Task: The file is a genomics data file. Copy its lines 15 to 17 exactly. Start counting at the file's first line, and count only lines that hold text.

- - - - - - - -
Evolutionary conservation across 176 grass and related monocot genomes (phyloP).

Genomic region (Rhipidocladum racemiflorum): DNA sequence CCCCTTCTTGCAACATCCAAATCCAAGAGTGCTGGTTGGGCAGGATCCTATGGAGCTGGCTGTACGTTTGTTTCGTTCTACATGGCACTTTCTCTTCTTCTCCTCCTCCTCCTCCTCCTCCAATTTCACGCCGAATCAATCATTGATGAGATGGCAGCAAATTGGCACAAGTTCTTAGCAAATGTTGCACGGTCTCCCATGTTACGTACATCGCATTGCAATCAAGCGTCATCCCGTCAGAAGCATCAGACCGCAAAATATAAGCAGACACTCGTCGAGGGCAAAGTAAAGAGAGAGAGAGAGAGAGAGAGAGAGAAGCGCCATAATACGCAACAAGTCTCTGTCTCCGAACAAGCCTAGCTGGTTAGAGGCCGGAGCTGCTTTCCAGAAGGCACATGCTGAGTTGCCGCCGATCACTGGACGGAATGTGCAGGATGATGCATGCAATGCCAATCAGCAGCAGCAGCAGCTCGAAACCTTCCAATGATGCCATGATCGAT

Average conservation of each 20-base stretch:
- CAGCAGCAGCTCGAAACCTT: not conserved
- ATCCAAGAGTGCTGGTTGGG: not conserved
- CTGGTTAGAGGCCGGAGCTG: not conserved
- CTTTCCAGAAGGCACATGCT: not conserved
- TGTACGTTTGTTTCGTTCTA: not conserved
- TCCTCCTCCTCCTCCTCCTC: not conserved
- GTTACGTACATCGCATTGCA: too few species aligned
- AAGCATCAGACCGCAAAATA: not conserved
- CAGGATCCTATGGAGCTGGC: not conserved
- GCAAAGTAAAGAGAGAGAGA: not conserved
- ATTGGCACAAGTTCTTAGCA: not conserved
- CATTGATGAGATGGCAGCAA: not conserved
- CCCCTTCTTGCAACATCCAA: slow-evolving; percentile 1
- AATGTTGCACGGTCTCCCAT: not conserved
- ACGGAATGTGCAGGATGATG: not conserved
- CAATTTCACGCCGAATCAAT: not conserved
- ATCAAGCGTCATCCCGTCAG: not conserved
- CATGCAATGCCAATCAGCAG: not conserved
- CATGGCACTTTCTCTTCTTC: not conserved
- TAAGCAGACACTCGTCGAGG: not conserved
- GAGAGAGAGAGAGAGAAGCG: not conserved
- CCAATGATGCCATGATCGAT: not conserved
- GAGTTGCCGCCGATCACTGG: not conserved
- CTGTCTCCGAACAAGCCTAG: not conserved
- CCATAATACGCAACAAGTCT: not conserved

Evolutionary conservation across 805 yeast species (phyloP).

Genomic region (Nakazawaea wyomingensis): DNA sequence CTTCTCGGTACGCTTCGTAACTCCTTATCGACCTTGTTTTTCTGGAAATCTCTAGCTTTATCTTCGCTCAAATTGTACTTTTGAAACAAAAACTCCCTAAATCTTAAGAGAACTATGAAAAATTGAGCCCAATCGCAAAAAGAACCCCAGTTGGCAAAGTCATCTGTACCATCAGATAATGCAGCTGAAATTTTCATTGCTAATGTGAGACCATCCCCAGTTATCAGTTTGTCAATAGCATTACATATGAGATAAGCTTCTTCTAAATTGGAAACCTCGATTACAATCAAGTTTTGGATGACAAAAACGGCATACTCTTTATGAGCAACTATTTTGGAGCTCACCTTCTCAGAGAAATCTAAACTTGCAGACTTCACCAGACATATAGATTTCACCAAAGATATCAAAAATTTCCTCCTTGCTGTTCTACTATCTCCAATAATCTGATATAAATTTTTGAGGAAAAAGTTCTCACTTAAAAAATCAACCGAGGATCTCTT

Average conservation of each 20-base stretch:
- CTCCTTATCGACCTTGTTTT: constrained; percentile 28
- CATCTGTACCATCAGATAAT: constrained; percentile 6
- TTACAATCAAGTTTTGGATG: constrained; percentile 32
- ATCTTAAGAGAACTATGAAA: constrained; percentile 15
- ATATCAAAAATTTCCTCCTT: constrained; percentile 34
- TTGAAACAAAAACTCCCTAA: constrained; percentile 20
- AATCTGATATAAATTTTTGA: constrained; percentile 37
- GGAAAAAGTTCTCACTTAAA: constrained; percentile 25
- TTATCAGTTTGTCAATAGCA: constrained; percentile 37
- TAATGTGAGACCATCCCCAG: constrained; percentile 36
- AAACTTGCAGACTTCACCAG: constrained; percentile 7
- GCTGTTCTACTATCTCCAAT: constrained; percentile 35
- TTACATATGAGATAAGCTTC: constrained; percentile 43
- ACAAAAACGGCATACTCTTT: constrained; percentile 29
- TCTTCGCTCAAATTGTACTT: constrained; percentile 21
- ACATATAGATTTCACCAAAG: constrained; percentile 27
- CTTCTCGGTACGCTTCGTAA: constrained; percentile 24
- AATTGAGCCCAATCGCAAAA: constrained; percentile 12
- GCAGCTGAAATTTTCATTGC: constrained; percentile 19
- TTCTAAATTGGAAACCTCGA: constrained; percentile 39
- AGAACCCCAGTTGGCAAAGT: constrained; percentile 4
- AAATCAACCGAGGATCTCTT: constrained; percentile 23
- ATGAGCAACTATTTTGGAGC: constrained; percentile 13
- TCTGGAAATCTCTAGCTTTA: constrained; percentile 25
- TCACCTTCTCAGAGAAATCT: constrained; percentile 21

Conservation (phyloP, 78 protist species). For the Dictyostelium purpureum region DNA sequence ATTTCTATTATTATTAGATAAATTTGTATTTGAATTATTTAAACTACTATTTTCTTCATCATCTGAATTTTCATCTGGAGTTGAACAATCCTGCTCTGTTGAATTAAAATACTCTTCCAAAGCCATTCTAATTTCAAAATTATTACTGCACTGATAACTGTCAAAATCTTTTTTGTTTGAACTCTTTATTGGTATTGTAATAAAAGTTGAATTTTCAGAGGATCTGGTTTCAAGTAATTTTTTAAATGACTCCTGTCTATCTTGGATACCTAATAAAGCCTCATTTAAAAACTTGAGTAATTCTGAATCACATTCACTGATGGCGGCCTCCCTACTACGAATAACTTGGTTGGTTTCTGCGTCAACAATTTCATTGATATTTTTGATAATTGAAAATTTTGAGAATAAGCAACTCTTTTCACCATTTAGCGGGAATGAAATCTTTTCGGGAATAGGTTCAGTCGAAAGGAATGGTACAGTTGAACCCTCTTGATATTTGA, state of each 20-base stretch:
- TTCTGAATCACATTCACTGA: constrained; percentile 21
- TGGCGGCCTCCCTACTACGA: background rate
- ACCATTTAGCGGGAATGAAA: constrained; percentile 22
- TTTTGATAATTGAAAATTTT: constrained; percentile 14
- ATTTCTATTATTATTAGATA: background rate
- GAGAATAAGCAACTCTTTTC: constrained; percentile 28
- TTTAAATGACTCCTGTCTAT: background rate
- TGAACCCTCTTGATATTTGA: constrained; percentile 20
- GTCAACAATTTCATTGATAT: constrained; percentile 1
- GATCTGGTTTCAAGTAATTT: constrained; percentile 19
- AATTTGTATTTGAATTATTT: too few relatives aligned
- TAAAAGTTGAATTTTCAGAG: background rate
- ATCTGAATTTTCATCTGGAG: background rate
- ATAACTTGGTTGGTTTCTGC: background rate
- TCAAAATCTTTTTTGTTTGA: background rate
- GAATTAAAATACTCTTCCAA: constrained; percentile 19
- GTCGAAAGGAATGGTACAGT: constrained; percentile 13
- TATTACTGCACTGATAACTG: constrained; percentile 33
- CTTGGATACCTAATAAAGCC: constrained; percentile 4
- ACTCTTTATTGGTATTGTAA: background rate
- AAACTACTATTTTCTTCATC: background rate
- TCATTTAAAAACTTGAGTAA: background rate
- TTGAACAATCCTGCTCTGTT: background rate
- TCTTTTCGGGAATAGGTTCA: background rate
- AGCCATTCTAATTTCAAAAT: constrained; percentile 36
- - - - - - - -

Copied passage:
- CATTGATGAGATGGCAGCAA: not conserved
- CCCCTTCTTGCAACATCCAA: slow-evolving; percentile 1
- AATGTTGCACGGTCTCCCAT: not conserved